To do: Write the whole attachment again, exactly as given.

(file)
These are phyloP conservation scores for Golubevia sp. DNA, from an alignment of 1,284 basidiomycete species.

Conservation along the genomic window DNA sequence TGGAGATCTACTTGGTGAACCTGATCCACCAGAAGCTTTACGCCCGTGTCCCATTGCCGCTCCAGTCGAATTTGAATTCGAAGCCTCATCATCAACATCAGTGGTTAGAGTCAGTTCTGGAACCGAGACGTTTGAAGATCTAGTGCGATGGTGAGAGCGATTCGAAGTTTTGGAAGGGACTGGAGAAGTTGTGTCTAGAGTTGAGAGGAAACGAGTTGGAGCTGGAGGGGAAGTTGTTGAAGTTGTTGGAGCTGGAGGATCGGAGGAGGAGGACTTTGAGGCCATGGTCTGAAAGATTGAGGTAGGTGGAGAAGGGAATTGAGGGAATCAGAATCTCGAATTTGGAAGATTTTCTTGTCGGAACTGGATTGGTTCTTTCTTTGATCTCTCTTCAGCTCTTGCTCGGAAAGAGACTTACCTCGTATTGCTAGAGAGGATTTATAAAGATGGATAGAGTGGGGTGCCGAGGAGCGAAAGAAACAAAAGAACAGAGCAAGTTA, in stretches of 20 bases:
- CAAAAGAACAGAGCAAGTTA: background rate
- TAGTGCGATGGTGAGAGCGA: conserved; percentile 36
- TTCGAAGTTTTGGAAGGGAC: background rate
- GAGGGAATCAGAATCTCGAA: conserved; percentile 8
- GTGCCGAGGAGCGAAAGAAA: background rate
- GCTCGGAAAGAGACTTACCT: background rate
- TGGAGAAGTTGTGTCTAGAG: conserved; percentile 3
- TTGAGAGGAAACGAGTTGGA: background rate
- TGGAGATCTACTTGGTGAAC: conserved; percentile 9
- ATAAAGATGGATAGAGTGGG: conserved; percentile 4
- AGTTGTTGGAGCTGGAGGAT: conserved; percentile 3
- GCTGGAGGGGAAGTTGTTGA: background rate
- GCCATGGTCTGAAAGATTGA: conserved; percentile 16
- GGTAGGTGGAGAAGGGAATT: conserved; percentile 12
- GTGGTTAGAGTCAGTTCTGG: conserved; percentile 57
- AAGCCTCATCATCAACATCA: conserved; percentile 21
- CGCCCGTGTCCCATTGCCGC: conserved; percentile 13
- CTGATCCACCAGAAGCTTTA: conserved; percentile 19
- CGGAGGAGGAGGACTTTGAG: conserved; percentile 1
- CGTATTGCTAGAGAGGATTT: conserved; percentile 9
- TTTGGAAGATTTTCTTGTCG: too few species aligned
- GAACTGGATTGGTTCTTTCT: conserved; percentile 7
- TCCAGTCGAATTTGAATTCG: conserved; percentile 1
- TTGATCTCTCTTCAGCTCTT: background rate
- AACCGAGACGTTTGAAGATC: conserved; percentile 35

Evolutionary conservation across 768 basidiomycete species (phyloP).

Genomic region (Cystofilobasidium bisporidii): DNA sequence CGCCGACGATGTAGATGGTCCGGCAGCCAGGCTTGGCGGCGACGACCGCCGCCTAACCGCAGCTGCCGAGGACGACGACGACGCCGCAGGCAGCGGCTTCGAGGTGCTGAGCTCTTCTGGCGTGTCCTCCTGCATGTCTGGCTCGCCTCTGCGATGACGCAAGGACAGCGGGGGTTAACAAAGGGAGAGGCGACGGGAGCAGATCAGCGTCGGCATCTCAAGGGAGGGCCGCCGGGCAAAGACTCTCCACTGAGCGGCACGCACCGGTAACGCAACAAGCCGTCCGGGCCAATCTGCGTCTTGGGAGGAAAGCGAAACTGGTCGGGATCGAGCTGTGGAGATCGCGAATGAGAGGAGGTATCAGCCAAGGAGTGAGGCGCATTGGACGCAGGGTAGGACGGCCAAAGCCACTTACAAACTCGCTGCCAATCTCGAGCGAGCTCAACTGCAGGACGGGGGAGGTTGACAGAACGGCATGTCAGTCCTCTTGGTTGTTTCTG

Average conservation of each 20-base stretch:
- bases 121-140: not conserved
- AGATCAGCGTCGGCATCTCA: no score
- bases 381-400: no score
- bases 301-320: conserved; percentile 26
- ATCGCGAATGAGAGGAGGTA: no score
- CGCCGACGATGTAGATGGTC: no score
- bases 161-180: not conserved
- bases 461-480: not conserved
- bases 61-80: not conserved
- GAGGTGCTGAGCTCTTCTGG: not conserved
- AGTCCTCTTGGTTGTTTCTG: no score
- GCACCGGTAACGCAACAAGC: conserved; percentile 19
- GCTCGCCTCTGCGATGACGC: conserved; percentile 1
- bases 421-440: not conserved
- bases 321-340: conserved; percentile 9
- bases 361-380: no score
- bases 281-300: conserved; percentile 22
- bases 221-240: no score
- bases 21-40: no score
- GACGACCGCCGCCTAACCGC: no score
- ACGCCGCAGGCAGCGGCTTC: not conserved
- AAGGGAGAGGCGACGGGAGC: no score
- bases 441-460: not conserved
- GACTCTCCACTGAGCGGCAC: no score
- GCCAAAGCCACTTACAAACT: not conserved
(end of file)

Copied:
These are phyloP conservation scores for Golubevia sp. DNA, from an alignment of 1,284 basidiomycete species.

Conservation along the genomic window DNA sequence TGGAGATCTACTTGGTGAACCTGATCCACCAGAAGCTTTACGCCCGTGTCCCATTGCCGCTCCAGTCGAATTTGAATTCGAAGCCTCATCATCAACATCAGTGGTTAGAGTCAGTTCTGGAACCGAGACGTTTGAAGATCTAGTGCGATGGTGAGAGCGATTCGAAGTTTTGGAAGGGACTGGAGAAGTTGTGTCTAGAGTTGAGAGGAAACGAGTTGGAGCTGGAGGGGAAGTTGTTGAAGTTGTTGGAGCTGGAGGATCGGAGGAGGAGGACTTTGAGGCCATGGTCTGAAAGATTGAGGTAGGTGGAGAAGGGAATTGAGGGAATCAGAATCTCGAATTTGGAAGATTTTCTTGTCGGAACTGGATTGGTTCTTTCTTTGATCTCTCTTCAGCTCTTGCTCGGAAAGAGACTTACCTCGTATTGCTAGAGAGGATTTATAAAGATGGATAGAGTGGGGTGCCGAGGAGCGAAAGAAACAAAAGAACAGAGCAAGTTA, in stretches of 20 bases:
- CAAAAGAACAGAGCAAGTTA: background rate
- TAGTGCGATGGTGAGAGCGA: conserved; percentile 36
- TTCGAAGTTTTGGAAGGGAC: background rate
- GAGGGAATCAGAATCTCGAA: conserved; percentile 8
- GTGCCGAGGAGCGAAAGAAA: background rate
- GCTCGGAAAGAGACTTACCT: background rate
- TGGAGAAGTTGTGTCTAGAG: conserved; percentile 3
- TTGAGAGGAAACGAGTTGGA: background rate
- TGGAGATCTACTTGGTGAAC: conserved; percentile 9
- ATAAAGATGGATAGAGTGGG: conserved; percentile 4
- AGTTGTTGGAGCTGGAGGAT: conserved; percentile 3
- GCTGGAGGGGAAGTTGTTGA: background rate
- GCCATGGTCTGAAAGATTGA: conserved; percentile 16
- GGTAGGTGGAGAAGGGAATT: conserved; percentile 12
- GTGGTTAGAGTCAGTTCTGG: conserved; percentile 57
- AAGCCTCATCATCAACATCA: conserved; percentile 21
- CGCCCGTGTCCCATTGCCGC: conserved; percentile 13
- CTGATCCACCAGAAGCTTTA: conserved; percentile 19
- CGGAGGAGGAGGACTTTGAG: conserved; percentile 1
- CGTATTGCTAGAGAGGATTT: conserved; percentile 9
- TTTGGAAGATTTTCTTGTCG: too few species aligned
- GAACTGGATTGGTTCTTTCT: conserved; percentile 7
- TCCAGTCGAATTTGAATTCG: conserved; percentile 1
- TTGATCTCTCTTCAGCTCTT: background rate
- AACCGAGACGTTTGAAGATC: conserved; percentile 35

Evolutionary conservation across 768 basidiomycete species (phyloP).

Genomic region (Cystofilobasidium bisporidii): DNA sequence CGCCGACGATGTAGATGGTCCGGCAGCCAGGCTTGGCGGCGACGACCGCCGCCTAACCGCAGCTGCCGAGGACGACGACGACGCCGCAGGCAGCGGCTTCGAGGTGCTGAGCTCTTCTGGCGTGTCCTCCTGCATGTCTGGCTCGCCTCTGCGATGACGCAAGGACAGCGGGGGTTAACAAAGGGAGAGGCGACGGGAGCAGATCAGCGTCGGCATCTCAAGGGAGGGCCGCCGGGCAAAGACTCTCCACTGAGCGGCACGCACCGGTAACGCAACAAGCCGTCCGGGCCAATCTGCGTCTTGGGAGGAAAGCGAAACTGGTCGGGATCGAGCTGTGGAGATCGCGAATGAGAGGAGGTATCAGCCAAGGAGTGAGGCGCATTGGACGCAGGGTAGGACGGCCAAAGCCACTTACAAACTCGCTGCCAATCTCGAGCGAGCTCAACTGCAGGACGGGGGAGGTTGACAGAACGGCATGTCAGTCCTCTTGGTTGTTTCTG

Average conservation of each 20-base stretch:
- bases 121-140: not conserved
- AGATCAGCGTCGGCATCTCA: no score
- bases 381-400: no score
- bases 301-320: conserved; percentile 26
- ATCGCGAATGAGAGGAGGTA: no score
- CGCCGACGATGTAGATGGTC: no score
- bases 161-180: not conserved
- bases 461-480: not conserved
- bases 61-80: not conserved
- GAGGTGCTGAGCTCTTCTGG: not conserved
- AGTCCTCTTGGTTGTTTCTG: no score
- GCACCGGTAACGCAACAAGC: conserved; percentile 19
- GCTCGCCTCTGCGATGACGC: conserved; percentile 1
- bases 421-440: not conserved
- bases 321-340: conserved; percentile 9
- bases 361-380: no score
- bases 281-300: conserved; percentile 22
- bases 221-240: no score
- bases 21-40: no score
- GACGACCGCCGCCTAACCGC: no score
- ACGCCGCAGGCAGCGGCTTC: not conserved
- AAGGGAGAGGCGACGGGAGC: no score
- bases 441-460: not conserved
- GACTCTCCACTGAGCGGCAC: no score
- GCCAAAGCCACTTACAAACT: not conserved